Skip to main content

Frederick Wiseman

Born in 1930 in Boston
Lives and Works in Boston and Paris

In the course of nearly forty films, beginning with Titicut Follies (1967), his controversial study of a prison mental hospital in Massachusetts, Frederick Wiseman has established himself as one of the defining figures within documentary. With works like High School (1968), Welfare(1975), and Zoo (1993), he advanced an observational style unencumbered by narration, talking heads, and other devices often associated with nonfiction filmmaking. Considered collectively, his films constitute an incisive, encyclopedic view of American culture, as seen through the structures and operations of its individual institutions. For one of his most recent projects, Boxing Gym, Wiseman focuses on Lord’s Gym in Austin, Texas, whose facilities are home to a diverse cross-section of society. Propelled by the staccato rhythm of fists pounding a speed bag, the film illuminates the manifold choreographies—by turns delicate and brutal—of ringside training. For more information on Wiseman and his films visit the Zipporah Films website.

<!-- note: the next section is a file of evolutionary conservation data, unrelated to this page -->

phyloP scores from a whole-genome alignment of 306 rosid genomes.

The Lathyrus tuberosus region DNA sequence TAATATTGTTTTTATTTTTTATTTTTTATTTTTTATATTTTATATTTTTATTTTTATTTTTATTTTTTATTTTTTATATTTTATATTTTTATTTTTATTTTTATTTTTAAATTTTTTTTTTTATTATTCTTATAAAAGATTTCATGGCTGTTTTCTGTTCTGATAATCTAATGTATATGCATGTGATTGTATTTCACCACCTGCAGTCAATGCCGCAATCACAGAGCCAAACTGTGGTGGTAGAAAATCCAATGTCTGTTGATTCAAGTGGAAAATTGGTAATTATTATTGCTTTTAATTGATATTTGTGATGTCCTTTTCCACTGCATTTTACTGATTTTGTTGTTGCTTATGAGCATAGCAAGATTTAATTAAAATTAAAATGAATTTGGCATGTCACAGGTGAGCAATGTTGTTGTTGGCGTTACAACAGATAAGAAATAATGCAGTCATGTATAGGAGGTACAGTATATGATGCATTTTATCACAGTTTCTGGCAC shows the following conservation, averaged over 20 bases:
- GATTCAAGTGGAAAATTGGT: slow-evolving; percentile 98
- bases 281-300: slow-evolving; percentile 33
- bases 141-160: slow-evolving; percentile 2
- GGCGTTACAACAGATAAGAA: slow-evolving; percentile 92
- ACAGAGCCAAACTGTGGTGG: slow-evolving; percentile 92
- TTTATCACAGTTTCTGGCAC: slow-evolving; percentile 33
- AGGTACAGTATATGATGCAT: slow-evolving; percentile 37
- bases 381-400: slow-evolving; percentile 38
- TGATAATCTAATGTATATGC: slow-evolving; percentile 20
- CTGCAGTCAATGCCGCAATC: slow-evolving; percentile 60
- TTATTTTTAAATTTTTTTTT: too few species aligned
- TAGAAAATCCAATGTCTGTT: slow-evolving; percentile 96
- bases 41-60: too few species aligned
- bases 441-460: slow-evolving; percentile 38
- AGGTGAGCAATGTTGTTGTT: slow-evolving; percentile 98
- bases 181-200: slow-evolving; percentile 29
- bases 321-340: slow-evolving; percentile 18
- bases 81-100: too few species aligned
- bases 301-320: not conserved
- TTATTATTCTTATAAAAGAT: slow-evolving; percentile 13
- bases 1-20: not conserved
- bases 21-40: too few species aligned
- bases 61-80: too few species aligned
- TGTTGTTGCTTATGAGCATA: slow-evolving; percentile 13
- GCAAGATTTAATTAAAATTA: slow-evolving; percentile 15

Sunrise

Sunset

A 30-second online art project:
LaTurbo Avedon, Morning Mirror / Evening Mirror

Learn more

All visitors aged 12 and older must show proof they have received at least one dose of a COVID-19 vaccine for admission to the Whitney, in accordance with NYC requirements. Visitors aged 18 and older will also be asked to show photo ID. Face coverings are required for all visitors. Learn more about the Whitney’s safety guidelines.